PVT’s and SVT’s are often used interchangeably in the literature. However, recent research suggests that PVT’s and SVT’s are mutually exclusive, and should be examined independently of each other [9]. Feigned cognitive impairment is not synonymous with symptom exaggeration. Examinees may “pass” several standalone and embedded PVTs, but endorse several symptomatic complaints that are vague, infrequent, or inconsistent [3, 9]. This can have major implications on the entire evaluation, including the clinician’s interpretation, treatment planning, and patient recovery. The clinician may need to further evaluate the individual’s psychological overlay, and increase communication with other treating clinicians. Van Dyke, Millis, Axelrod, and Hanks highlighted these differences, and encourage providers use a multifaceted approach to their work [9].
The current study aimed to clarify the relationship among the constructs involved in neuropsychological assessment, including cognitive performance, symptom self-report, performance validity, and symptom validity. Participants consisted of 120 consecutively evaluated individuals from a veteran’s hospital with mixed referral sources. Measures included the Wechsler Adult Intelligence Scale-Fourth Edition Full Scale IQ (WAIS-IV FSIQ), California Verbal Learning Test-Second Edition (CVLT-II), Trail Making Test Part B (TMT-B), Test of Memory Malingering (TOMM), Medical Symptom Validity Test (MSVT), WAIS-IV Reliable Digit Span (RDS), Post-traumatic Check List-Military Version (PCL-M), MMPI-2 F scale, MMPI-2 Symptom Validity Scale (FBS), MMPI-2 Response Bias Scale (RBS), and the Postconcussive Symptom Questionnaire (PCSQ). Six different models were tested using confirmatory factor analysis (CFA) to determine the factor model describing the relationships between cognitive performance, symptom self-report, performance validity, and symptom validity. The strongest and most parsimonious model was a three-factor model in which cognitive performance, performance validity, and self-reported symptoms (including both standard and symptom validity measures) were separate factors. The findings suggest failure in one validity domain does not necessarily invalidate the other domain. Thus, performance validity and symptom validity should be evaluated separately.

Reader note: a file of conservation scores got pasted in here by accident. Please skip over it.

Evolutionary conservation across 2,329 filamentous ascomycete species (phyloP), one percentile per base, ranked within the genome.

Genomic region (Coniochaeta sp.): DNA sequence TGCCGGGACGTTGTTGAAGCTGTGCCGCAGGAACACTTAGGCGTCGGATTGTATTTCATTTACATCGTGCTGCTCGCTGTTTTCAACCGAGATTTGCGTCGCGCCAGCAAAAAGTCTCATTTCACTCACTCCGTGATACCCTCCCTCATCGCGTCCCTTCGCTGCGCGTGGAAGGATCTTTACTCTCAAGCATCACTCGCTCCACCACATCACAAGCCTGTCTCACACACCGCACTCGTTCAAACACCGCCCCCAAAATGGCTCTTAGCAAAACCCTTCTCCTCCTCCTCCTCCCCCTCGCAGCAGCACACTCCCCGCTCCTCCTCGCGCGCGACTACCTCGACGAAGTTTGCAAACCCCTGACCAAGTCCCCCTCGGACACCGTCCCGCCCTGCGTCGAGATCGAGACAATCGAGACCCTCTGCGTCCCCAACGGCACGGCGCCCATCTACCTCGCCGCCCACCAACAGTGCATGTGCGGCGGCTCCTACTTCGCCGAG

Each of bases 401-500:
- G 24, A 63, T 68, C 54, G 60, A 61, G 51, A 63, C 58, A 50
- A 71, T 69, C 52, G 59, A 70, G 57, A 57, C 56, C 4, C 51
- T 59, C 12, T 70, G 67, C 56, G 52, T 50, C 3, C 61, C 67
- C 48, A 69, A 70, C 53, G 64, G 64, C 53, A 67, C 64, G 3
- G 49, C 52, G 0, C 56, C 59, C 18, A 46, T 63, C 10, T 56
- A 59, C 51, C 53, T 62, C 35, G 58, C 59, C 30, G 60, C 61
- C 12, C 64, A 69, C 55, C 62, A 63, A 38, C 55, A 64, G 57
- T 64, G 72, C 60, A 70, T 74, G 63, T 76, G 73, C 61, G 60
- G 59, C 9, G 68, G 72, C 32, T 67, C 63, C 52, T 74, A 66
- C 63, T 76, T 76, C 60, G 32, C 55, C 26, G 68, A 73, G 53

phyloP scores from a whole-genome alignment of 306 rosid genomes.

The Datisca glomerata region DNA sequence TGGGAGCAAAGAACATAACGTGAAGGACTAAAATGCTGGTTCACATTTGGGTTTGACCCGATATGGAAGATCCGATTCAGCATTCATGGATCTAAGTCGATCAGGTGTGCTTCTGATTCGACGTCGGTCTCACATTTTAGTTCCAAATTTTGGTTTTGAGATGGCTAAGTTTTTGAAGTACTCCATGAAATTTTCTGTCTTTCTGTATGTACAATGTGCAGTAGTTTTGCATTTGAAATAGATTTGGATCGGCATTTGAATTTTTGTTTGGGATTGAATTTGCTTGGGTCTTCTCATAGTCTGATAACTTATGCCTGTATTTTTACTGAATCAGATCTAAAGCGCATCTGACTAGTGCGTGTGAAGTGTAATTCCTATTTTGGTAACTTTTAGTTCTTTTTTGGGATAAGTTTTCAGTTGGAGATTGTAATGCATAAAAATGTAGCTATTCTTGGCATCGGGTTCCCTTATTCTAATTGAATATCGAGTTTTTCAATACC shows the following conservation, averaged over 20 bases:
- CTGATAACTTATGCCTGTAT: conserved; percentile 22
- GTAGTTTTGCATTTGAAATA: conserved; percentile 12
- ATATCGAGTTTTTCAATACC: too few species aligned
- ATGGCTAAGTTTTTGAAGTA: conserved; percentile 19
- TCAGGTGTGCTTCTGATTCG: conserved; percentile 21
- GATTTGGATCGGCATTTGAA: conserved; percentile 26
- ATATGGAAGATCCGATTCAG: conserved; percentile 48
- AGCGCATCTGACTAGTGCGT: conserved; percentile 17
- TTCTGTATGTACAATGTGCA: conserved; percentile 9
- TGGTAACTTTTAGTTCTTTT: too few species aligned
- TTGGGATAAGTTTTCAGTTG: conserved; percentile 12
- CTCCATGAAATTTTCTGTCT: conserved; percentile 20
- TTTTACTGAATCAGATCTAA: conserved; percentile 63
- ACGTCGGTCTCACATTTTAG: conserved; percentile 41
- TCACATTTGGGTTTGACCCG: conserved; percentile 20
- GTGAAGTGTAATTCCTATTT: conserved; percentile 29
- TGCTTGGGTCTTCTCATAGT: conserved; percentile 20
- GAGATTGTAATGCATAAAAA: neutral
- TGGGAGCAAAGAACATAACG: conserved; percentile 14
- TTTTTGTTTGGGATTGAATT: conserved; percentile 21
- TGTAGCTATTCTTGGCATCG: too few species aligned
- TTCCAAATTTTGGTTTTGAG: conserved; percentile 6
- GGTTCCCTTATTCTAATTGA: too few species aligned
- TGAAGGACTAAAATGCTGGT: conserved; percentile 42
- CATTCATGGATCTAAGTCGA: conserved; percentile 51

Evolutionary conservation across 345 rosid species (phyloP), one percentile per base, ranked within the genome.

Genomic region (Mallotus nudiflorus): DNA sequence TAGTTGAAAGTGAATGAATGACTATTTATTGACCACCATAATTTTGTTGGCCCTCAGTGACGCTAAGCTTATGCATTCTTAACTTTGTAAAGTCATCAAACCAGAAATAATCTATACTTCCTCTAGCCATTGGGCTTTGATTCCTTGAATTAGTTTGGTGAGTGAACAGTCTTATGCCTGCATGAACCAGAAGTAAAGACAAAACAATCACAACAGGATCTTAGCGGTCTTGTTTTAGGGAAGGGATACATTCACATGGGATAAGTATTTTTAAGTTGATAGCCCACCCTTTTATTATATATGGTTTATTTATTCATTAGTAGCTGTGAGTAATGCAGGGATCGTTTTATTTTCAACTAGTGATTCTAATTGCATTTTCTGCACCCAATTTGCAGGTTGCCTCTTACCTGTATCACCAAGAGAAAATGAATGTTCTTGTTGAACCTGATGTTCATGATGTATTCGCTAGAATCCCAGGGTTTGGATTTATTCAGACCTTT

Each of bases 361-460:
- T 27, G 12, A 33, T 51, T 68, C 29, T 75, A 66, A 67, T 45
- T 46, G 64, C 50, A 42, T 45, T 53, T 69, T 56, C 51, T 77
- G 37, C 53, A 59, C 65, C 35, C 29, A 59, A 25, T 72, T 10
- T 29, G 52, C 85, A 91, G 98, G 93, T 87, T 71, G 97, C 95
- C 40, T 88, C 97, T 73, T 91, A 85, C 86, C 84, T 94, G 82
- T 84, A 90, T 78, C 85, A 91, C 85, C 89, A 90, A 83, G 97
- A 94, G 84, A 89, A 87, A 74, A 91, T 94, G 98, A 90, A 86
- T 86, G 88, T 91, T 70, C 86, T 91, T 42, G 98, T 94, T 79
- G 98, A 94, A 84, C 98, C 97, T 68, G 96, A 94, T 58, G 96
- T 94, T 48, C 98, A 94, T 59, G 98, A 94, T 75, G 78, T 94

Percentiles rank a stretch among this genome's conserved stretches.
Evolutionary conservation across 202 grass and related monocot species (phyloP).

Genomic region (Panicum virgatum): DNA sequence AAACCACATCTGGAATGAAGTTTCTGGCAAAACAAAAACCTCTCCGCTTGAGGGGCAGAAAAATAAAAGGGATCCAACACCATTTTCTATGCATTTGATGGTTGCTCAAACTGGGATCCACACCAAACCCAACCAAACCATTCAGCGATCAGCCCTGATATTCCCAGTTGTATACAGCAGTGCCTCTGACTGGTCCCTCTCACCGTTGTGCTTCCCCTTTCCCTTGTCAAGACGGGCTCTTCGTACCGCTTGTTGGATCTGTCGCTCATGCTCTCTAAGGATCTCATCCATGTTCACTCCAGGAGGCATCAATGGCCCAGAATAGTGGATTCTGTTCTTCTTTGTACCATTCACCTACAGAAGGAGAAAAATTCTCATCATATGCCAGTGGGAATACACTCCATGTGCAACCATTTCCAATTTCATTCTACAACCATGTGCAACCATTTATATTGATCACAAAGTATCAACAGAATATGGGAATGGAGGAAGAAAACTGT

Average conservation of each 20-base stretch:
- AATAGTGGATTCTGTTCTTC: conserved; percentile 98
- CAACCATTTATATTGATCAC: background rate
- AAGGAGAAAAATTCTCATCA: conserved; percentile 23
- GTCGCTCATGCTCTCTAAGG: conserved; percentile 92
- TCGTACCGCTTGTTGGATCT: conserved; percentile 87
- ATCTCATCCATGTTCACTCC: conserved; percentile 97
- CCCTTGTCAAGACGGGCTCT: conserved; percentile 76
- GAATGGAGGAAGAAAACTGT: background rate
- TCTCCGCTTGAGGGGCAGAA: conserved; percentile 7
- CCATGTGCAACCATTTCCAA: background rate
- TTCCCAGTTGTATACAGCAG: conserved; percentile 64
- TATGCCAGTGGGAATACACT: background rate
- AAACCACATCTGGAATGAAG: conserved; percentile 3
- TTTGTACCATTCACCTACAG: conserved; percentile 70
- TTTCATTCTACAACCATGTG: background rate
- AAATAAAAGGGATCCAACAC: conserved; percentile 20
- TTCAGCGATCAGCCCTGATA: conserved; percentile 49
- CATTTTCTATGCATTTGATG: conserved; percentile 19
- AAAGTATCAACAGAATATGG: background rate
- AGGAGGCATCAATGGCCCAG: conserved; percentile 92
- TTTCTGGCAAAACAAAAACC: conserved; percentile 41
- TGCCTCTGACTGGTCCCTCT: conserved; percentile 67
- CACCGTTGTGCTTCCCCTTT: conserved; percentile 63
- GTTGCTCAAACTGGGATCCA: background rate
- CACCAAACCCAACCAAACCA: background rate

Van Dyke, S., Millis, S., Axelrod, B., & Hanks, R. (2013). Assessing effort: Differentiating performance and symptom validity. The Clinical Neuropsychologist27(8), 1234-1246.

 Multimedia Sources on Performance and Symptom Validity Testing:

Symptom Validity Testing (SVT)